Deepening spiritual disciplines through devotions


5/2/2013

I have a deep sympathy with individuals who find it hard to practice spiritual disciplines. For many years, I could not find the right pattern for regular prayer and Bible Study. Like many pastors, I studied the scriptures for professional reasons: preparing sermons, leading Bible study and teaching classes.

But what did I do to nourish my own relationship with Christ?

Over the years, leading Disciple Bible Study helped me. That required weekly preparation, and I moved to, at least, doing all of the readings each week. At first, I did not do the daily study it calls for. But by the ninth time I led a Disciple I group, I was reading the scriptures and praying at least four days a week.

The breakthrough came when I became concerned about organizing my time better. A speaker recommended having a “to do” list and starting each day with it. Somewhere, I got the idea of putting my prayer routine at the top of my “to do” list.

About the same time, a speaker at a youth event talked about the different kinds of prayer. Those two things were the key for me.

I start out each day with the following headings at the top of my list:

  • Praise
  • Thanksgiving
  • Confession
  • Intercession
  • Covenant prayer

I then go to the Daily Devotion email from the Great Plains. In it, I get a devotional from the Upper Room, a scripture reading and the names of three pastors and churches to pray for — one from each conference. If you don’t receive the Daily Devotion email, you can sign up at www.GreatPlainsUMC.org/DailyDevotion. I then read my own chosen text, Ephesians 2:1-10.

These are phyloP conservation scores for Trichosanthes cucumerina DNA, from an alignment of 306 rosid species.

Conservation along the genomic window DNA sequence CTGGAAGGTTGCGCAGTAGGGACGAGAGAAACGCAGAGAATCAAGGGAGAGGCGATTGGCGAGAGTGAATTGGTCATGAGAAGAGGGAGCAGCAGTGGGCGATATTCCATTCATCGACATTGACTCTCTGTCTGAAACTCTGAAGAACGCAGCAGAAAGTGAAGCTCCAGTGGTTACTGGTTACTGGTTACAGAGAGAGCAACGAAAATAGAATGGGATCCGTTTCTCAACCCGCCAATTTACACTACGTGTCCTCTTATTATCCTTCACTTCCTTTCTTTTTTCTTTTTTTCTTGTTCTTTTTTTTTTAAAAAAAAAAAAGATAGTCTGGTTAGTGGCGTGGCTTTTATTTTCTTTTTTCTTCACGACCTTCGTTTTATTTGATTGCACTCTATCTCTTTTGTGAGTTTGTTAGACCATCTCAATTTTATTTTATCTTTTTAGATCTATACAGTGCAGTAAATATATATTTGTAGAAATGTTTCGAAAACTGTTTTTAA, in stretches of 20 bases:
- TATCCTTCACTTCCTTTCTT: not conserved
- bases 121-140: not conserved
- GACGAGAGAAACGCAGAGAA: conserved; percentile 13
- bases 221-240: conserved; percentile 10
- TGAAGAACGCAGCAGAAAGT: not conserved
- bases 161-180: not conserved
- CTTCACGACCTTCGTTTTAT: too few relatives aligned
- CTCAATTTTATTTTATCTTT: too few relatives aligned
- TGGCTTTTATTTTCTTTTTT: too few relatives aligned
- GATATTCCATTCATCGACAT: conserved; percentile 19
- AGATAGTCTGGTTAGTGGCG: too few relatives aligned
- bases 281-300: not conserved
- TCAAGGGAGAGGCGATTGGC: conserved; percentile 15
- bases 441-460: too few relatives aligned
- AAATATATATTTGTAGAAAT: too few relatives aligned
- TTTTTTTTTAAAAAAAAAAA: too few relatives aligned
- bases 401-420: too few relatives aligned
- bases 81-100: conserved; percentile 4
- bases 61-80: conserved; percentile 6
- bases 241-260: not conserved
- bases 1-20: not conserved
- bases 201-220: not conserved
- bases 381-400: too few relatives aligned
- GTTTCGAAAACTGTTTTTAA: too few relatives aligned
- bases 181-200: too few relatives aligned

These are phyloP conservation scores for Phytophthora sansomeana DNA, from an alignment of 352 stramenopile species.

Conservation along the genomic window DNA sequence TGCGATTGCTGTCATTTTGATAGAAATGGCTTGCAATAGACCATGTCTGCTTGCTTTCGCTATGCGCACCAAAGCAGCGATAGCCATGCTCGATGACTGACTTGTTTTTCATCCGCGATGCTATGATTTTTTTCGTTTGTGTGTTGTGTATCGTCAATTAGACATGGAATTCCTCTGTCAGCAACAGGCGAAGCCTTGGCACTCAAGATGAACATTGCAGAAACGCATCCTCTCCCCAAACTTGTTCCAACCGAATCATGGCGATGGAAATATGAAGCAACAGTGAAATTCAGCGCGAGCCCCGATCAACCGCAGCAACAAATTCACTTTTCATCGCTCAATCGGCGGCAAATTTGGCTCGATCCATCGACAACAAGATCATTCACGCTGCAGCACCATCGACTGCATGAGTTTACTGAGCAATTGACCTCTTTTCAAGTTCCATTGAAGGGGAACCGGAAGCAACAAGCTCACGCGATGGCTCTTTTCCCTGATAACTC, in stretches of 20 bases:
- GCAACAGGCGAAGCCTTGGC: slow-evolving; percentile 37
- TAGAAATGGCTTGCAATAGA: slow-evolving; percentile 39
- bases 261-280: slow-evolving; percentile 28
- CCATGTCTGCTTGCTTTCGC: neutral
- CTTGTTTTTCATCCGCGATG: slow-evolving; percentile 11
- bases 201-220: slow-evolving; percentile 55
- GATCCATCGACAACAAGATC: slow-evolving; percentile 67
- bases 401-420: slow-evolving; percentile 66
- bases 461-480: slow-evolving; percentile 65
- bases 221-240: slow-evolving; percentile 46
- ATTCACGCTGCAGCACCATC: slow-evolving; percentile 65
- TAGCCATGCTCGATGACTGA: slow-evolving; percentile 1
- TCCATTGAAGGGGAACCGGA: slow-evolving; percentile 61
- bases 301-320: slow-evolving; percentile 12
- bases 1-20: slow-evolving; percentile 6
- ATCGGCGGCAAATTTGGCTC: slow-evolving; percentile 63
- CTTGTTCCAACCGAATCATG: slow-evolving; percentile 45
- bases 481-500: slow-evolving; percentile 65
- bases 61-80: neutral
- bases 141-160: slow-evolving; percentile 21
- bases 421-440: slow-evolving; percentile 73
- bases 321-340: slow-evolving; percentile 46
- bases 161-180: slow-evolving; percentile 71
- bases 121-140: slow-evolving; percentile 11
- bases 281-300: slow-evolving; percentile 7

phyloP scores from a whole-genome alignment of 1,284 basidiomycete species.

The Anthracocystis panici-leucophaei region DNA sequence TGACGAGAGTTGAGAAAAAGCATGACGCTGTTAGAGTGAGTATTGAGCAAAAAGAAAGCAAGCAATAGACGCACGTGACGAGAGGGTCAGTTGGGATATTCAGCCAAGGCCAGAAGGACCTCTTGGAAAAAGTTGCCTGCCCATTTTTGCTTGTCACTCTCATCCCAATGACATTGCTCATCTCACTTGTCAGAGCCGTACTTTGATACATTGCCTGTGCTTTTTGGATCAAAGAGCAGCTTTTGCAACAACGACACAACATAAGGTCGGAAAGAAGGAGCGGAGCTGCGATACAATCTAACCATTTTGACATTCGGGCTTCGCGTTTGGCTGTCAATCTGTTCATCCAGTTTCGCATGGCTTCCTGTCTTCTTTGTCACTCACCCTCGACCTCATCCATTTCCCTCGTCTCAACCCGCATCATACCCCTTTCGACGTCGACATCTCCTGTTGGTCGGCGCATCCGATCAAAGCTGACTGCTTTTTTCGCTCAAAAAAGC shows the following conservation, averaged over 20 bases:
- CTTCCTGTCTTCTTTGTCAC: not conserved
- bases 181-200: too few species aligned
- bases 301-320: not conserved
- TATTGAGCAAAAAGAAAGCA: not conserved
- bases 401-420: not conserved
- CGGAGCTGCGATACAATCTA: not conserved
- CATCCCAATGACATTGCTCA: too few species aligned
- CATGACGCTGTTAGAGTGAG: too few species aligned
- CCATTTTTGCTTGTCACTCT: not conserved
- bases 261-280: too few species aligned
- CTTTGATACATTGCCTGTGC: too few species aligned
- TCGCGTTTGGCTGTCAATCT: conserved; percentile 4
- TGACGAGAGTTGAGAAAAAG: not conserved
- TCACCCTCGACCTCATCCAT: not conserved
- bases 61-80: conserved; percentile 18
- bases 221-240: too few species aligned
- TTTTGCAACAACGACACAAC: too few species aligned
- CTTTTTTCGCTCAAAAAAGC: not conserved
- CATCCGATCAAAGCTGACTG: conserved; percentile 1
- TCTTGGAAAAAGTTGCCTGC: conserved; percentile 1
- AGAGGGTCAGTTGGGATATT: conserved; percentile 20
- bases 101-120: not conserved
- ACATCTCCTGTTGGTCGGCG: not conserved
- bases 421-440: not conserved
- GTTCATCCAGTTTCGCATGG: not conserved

Lent is a time when I examine my spiritual practices and make improvements in them. I don’t want to do something special during Lent and then go back to business as usual after Easter Sunday. I am hopeful that each Lenten season and each Holy Week will be times of spiritual growth that allow me to be even stronger in my faith, my hope and my love for God and neighbor than I was before.

John Wesley taught that God’s grace is always at work in our lives. That is true all the time. Prevenient grace is at work before we are aware of it. Yet, God has set aside means of grace that are the ordinary channels through which justifying and sanctifying grace comes to us. Some of these means are corporate; worship, communion and baptism are examples. Others are done privately.

In this year of uniting as the Great Plains Conference, you have the opportunity to join with other United Methodists in Kansas and Nebraska and practice spiritual disciplines together as we prepare for the Uniting Conference Aug. 22-24.

“From Pentecost to Uniting” is a series of devotions written by 14 pastors across Kansas and Nebraska focusing on Pentecost in preparation for our Uniting Conference.

The set of devotions are posted online at www.greatplainsumc.org/UnitingDevotional. A tip sheet for using the devotions personally or with a group in your congregation also is posted there. Beginning May 19, a link will be included in each day’s Great Plains Daily Devotion, and questions for digging deeper will be posted on the Engage the Great Plains site, www.EngageGreatPlainsUMC.org.

I invite you and your congregation to join me in using these devotions in your practice of spiritual disciplines and growing deeper in your faith, your hope and your love for God and neighbor.



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